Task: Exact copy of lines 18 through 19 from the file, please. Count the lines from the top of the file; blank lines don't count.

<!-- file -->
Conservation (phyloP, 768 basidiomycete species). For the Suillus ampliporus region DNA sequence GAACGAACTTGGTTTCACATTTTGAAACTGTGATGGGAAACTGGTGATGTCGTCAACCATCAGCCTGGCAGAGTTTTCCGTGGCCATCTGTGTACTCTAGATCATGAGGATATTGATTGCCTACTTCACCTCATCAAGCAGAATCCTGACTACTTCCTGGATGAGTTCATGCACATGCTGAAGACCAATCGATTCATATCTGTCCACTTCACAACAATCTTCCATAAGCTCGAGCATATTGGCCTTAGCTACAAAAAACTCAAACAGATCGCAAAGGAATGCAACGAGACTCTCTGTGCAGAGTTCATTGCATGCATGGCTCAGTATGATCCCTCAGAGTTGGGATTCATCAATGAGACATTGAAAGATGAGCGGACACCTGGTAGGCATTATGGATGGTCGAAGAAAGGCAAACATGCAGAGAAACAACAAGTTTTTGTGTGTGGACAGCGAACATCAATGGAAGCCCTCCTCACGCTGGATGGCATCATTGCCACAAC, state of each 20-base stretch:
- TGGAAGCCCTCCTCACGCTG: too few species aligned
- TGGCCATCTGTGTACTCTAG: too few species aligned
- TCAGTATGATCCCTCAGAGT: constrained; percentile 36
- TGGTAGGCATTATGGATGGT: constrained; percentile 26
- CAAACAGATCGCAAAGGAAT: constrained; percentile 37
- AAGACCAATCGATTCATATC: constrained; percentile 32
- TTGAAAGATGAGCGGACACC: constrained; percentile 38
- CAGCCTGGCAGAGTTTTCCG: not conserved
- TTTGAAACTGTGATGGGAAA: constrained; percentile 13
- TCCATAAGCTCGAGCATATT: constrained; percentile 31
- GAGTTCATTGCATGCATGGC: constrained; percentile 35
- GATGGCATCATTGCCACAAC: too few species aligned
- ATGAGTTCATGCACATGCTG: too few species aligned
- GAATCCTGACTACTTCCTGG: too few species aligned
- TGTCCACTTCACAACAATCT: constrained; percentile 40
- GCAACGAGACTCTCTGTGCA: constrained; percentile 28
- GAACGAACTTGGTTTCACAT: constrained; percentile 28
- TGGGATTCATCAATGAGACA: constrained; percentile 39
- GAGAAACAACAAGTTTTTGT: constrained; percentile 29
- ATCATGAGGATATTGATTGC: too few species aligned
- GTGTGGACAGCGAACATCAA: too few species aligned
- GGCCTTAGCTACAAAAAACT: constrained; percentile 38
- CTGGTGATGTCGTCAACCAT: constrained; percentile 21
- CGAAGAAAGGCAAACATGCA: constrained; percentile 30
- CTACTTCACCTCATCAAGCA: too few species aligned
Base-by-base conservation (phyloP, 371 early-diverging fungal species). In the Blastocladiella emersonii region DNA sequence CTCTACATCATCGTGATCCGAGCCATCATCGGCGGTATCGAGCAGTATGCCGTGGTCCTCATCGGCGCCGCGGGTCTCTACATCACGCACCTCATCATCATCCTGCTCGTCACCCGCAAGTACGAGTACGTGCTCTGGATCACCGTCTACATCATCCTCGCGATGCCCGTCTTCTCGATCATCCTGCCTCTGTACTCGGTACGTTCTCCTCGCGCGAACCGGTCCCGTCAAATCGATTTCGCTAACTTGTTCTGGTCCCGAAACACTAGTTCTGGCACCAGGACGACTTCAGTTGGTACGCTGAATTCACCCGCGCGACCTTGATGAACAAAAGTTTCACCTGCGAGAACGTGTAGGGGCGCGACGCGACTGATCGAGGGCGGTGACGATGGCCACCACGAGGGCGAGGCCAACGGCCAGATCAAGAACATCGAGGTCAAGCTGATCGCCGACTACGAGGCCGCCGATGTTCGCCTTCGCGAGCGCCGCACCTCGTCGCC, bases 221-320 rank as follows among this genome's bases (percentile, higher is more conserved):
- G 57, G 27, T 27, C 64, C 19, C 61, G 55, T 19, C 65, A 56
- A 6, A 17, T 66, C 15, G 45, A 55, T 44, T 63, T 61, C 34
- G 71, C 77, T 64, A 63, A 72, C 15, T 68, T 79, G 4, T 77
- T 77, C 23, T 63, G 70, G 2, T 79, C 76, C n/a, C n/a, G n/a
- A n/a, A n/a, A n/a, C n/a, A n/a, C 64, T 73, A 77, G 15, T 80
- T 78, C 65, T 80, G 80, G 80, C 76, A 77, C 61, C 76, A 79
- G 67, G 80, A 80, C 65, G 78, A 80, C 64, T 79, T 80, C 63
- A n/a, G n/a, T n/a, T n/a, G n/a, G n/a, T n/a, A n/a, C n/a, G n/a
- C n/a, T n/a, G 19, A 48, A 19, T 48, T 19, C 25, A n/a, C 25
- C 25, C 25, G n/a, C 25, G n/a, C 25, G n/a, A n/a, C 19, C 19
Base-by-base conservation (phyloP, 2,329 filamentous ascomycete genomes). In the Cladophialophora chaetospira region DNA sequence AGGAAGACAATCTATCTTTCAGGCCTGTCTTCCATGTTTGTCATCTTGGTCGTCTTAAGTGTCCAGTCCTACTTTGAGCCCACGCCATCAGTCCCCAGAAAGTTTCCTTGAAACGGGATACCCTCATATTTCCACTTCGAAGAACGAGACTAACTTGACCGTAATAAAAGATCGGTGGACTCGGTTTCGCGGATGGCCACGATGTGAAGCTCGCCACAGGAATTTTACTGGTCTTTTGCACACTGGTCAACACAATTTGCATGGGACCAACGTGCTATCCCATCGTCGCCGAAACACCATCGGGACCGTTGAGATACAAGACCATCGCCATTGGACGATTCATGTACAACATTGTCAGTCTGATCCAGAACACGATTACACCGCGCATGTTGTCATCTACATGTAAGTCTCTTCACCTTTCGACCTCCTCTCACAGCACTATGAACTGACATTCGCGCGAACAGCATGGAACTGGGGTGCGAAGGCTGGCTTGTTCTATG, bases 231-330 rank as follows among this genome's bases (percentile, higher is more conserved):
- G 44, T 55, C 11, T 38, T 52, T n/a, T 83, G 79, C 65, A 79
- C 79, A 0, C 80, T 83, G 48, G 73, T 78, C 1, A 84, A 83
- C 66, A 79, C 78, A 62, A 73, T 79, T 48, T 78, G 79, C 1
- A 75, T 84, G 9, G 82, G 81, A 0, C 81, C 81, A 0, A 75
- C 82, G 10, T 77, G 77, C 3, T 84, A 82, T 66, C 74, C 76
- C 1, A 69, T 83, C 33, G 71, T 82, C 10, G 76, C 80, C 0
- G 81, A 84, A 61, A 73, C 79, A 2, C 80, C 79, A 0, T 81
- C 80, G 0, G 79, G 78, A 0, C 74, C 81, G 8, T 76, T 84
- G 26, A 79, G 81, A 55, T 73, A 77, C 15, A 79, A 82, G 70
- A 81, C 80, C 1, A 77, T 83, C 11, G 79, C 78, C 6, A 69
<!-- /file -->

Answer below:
- GAACGAACTTGGTTTCACAT: constrained; percentile 28
- TGGGATTCATCAATGAGACA: constrained; percentile 39